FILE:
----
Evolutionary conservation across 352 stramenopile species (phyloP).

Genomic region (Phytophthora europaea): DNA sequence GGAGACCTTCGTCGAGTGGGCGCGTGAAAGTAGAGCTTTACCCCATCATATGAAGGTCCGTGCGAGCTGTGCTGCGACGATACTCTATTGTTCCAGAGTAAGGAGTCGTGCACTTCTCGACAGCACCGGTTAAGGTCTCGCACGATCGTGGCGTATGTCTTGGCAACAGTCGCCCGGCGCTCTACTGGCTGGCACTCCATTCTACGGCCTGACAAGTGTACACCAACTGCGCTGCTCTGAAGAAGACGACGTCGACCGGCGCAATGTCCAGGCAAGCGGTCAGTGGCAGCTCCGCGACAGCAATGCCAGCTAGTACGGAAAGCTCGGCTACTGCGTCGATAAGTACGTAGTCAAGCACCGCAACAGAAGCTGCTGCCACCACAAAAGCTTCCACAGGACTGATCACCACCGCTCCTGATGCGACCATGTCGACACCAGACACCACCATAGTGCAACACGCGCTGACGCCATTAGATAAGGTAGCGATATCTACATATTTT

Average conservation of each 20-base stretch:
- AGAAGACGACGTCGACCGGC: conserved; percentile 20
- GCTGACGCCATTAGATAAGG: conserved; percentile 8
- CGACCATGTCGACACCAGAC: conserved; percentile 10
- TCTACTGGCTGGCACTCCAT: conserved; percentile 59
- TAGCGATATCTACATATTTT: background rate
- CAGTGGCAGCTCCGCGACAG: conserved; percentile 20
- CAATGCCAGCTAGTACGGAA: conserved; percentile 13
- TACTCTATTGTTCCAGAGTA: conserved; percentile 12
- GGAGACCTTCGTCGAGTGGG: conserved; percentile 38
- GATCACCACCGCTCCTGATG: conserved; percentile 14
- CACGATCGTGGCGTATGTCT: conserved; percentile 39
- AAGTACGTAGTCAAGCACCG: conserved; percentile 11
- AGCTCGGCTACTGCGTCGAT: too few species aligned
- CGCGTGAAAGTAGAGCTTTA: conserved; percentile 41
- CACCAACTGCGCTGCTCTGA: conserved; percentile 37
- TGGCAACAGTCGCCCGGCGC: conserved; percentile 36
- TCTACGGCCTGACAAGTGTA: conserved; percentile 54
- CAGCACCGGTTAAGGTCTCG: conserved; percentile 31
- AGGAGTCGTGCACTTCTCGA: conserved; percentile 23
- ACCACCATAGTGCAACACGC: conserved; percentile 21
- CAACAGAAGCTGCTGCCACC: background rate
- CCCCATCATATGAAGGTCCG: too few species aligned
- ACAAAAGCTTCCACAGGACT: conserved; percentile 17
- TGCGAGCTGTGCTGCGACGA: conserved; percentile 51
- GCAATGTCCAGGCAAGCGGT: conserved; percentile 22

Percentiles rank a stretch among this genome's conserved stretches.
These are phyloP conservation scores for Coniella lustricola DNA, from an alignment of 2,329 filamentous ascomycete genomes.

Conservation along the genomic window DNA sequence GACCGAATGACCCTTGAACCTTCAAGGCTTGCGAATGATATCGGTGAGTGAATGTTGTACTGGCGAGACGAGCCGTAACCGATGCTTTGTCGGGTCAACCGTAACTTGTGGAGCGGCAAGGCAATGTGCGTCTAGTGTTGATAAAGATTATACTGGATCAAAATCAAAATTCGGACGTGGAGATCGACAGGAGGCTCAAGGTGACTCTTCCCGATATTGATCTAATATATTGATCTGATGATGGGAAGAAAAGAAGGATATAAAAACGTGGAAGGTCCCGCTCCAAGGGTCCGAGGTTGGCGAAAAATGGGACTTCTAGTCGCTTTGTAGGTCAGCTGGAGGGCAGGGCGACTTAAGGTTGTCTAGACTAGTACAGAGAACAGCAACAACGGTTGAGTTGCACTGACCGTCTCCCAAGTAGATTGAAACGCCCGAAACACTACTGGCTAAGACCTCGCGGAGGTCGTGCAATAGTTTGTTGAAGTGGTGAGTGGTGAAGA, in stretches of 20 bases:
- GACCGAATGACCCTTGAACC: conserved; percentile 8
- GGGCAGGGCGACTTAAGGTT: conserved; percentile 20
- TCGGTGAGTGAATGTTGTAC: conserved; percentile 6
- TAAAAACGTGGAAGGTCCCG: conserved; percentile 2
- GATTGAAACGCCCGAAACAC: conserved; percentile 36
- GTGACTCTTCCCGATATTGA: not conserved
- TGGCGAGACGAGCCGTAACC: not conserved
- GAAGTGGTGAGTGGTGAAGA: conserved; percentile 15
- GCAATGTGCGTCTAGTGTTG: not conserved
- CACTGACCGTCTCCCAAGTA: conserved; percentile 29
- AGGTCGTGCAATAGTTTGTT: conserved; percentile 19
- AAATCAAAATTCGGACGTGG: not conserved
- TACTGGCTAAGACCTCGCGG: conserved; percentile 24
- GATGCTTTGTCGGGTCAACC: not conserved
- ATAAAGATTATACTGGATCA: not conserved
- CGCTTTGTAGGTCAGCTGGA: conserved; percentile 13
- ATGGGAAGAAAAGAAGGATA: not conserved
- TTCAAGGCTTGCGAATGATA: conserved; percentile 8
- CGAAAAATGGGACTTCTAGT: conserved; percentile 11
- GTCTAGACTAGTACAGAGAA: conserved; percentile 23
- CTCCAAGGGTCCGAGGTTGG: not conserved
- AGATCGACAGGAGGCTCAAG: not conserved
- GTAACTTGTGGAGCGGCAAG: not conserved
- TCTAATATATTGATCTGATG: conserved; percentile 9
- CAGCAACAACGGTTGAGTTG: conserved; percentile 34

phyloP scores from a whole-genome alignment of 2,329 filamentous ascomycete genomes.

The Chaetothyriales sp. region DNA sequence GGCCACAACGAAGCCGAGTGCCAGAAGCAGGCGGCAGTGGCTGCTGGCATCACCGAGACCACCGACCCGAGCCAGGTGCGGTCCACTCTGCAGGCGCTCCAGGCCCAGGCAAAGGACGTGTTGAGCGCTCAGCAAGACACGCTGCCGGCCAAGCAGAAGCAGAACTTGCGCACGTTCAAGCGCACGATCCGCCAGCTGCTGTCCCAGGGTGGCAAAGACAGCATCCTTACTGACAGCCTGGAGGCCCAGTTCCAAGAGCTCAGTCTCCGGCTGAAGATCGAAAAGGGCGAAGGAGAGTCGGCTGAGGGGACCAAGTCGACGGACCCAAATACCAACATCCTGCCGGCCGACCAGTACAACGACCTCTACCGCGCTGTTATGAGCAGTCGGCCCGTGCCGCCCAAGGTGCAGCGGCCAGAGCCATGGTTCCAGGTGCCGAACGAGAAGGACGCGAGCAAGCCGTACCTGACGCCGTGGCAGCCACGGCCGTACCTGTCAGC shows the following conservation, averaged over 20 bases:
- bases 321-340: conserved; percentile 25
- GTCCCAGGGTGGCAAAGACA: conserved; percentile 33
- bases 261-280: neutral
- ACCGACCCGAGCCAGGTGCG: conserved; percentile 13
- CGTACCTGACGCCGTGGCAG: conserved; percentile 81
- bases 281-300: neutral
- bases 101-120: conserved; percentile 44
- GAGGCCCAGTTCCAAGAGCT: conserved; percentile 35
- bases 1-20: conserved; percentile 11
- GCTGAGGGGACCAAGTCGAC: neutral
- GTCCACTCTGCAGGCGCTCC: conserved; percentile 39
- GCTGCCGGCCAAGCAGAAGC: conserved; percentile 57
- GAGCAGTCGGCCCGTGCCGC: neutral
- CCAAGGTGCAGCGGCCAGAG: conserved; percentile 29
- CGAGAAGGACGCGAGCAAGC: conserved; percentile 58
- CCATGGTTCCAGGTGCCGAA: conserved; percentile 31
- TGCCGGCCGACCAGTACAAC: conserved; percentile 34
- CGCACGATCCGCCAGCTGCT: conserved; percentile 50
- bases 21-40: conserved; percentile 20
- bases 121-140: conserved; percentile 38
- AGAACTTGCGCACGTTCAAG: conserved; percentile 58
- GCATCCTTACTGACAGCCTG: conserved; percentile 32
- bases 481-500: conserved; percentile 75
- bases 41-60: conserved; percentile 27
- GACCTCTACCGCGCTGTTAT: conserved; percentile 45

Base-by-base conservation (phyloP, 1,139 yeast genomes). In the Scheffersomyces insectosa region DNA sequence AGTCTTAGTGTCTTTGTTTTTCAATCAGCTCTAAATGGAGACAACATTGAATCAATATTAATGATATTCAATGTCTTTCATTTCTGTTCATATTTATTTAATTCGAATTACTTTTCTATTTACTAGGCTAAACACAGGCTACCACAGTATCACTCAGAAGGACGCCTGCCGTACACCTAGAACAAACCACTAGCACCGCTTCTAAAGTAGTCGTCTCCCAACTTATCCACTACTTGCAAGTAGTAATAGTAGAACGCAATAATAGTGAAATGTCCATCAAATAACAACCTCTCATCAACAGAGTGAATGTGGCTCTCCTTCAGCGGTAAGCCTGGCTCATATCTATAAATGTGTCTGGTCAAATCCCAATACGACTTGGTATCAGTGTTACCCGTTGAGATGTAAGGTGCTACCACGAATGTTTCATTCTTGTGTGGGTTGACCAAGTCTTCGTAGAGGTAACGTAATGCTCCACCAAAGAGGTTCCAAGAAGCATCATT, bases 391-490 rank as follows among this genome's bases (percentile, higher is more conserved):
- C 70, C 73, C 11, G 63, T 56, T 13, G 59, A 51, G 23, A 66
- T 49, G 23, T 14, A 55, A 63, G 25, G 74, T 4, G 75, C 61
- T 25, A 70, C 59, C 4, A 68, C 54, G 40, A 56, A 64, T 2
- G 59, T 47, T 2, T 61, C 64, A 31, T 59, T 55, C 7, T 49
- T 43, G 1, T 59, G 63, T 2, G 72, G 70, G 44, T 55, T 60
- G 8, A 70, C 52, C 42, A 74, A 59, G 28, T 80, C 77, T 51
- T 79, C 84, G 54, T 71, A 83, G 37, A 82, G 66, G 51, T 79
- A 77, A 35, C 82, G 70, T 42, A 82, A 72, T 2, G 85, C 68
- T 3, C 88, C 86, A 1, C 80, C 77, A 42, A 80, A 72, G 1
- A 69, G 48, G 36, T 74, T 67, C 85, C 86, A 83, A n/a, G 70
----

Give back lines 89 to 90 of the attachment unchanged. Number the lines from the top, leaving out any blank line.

- T 43, G 1, T 59, G 63, T 2, G 72, G 70, G 44, T 55, T 60
- G 8, A 70, C 52, C 42, A 74, A 59, G 28, T 80, C 77, T 51